Completely incomplete

Completely incomplete

A baby entered my home for the first time, but she wasn't mine. My son watched the baby tentatively, and finally went over to say hello. Uncertain of how to greet her, he waved. He was fascinated by her tiny fingers and toes, miniature in comparison to his own. All the while, I was fascinated by his bravery, strength, and resilience. He was thinking about his lost sister, the one he never met. The one he often longs for. He handled this other baby, his cousin, so well. So did I. If he could handle it, so could I.

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Earthquake

Earthquake

No one can live in heightened grief forever but I never expected to find that happiness was possible again. You wouldn't know to look at me now, save for the look in my eyes that I often see in pictures of bereaved mothers, that look you can always glimpse, even when they smile. He changed the ground beneath my feet, my first and beloved little boy.

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Parting with a play kitchen

Parting with a play kitchen

I am pan-searing salmon with lime and cilantro when he comes to the door on Friday night. My husband ushers him in to see the play kitchen while my surviving son folds paper airplanes. I show the gentleman how everything works—the magnetic closures which are difficult, at first, for little hands, the washer/dryer door that requires a little finesse to close, the sliding pantry door, the timer that ticks and dings, the gallon bags of play food, pans, plates, cutlery, kettle and teacups I've packed up neatly—and as I head back to the salmon, he hands me a wad of cash. Before I know it, he and my husband are on either side of the wooden kitchen, carrying it out of my house forever.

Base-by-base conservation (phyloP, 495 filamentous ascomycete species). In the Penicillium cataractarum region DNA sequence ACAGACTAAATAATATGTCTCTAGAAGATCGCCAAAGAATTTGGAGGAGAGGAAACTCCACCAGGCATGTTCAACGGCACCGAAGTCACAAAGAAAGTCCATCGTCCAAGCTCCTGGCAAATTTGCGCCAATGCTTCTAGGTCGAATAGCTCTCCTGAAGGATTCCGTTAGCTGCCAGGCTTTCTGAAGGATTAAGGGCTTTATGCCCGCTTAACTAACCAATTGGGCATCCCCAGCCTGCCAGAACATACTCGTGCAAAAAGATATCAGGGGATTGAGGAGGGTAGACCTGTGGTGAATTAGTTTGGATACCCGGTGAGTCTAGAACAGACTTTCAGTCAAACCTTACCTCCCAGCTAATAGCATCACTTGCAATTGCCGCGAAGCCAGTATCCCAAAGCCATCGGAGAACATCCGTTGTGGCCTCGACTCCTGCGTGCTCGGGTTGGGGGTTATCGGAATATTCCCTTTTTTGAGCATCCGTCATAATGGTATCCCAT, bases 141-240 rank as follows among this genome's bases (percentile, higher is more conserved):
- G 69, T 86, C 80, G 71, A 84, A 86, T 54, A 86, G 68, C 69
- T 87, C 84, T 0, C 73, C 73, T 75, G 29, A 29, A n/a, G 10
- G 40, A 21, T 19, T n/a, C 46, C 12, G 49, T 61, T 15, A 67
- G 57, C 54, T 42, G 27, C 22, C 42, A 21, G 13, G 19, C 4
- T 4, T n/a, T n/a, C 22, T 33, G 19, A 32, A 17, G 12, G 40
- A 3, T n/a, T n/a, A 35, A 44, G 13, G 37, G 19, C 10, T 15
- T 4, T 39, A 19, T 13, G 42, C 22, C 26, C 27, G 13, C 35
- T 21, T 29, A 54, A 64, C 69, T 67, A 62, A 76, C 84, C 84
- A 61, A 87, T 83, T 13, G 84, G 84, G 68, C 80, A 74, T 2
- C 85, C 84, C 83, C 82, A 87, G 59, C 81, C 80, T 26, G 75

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Acute

Acute

The loving and missing of my son will never get “better.” It’s easier to live with these days, chronic, not acute. Integrated, part of me, part of the fabric of my life and my family. As eight demonstrated, there are flareups. Which is ok. This is not a condition from which I ever hoped to “recover.” Because after all, we don’t stop loving someone just because they die.

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